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Integrating differential equations that have ln

  1. Oct 16, 2015 #1
    Hey guys, I have a question concerning the rewriting of a differential equation solution.

    seperation of variables.png

    In the example above, they rewrite [y=(plus/minus)e^c*sqrt(x^2+4)] as [y=C*sqrt(x^2+4)]. I understand that the general solution we get as a result represents all the possible functions, but if we were to attempt to find a particular solution given an initial condition (a point on the graph of the equation), I would think that we would plug in the coordinate into not the general solution but the one above it with the (plus/minus). The problem is that in some of the problems that is not the case - you plug in the coordinate into the general solution to find your equation.

    The reason I would plug in the coordinate into the (plus/minus) equation is because that is the original equation contains above the x-axis values and below the x-axis values (when you graph the resulting equation). But if you plug a coordinate into the general solution, you only get the top portion of bottom portion of the graph depending on if y were less than or greater than 0 (because of the absolute value symbol). So plugging into the general solution kind of makes you lose a portion of the equation's graph.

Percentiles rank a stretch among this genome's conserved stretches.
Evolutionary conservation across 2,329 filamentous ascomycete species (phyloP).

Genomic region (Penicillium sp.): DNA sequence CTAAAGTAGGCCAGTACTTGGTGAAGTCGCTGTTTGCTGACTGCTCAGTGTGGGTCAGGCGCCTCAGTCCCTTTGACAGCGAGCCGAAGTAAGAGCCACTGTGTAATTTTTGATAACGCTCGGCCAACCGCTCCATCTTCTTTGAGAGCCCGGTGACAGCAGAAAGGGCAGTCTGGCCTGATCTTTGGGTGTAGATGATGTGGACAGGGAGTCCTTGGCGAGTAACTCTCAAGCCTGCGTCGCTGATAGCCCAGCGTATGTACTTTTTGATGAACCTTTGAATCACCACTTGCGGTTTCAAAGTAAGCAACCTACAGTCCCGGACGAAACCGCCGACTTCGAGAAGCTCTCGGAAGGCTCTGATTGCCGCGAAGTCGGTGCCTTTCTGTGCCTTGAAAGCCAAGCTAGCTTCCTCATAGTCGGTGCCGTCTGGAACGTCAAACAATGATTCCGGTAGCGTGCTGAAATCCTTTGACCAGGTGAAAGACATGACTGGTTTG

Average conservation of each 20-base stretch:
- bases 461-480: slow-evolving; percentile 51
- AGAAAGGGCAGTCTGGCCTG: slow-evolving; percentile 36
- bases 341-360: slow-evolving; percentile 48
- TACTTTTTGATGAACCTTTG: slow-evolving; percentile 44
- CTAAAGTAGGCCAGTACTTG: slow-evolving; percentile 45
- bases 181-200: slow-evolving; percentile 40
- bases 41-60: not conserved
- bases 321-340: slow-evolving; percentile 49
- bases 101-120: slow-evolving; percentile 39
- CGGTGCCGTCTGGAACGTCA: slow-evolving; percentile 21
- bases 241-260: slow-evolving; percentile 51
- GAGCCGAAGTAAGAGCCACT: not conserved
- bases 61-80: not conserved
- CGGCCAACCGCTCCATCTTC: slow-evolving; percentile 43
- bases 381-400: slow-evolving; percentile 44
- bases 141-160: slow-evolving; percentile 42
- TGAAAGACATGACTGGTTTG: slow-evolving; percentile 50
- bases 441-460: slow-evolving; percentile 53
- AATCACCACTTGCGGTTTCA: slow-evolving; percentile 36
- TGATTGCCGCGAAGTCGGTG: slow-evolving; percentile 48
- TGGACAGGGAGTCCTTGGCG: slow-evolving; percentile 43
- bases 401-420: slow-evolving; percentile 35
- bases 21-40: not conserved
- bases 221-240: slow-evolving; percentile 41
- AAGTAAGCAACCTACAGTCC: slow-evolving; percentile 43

Hopefully you guys can help clear up this confusion for me. If you need any clarification, please ask.

    Thanks!
     
  2. jcsd
  3. Oct 16, 2015 #2

    andrewkirk

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    One obtains the lower portion of the graph from the general solution (last line of your post) by choosing C<0.
     
  4. Oct 17, 2015 #3
    Does that mean we would be missing the bottom portion of the graph if we only choose C > 0. To see the whole equation, we'd have to choose C and -C. If we only chose C, shouldn't we mention that we are only seeing the y > 0 portion of the graph?

    I guess my confusion comes from problems like this, where they don't put the y in absolute value (I don't know why), which you are supposed to do when integrating a ln derivative. By not putting the y in derivatives, aren't they losing the bottom portion of the graph? And if they did put the y in absolute values, when solving for the particular solution given a coordinate, wouldn't you have to use the (plus/minus) equation to get the top and bottom?


    problem answer 1.png
     
  5. Oct 17, 2015 #4

    andrewkirk

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    You have to choose one branch or the other, or else y is not a function. A function of x must have a unique value for each value of x.
     
  6. Oct 17, 2015 #5
    Thank you! Succinct and insightful :)
     
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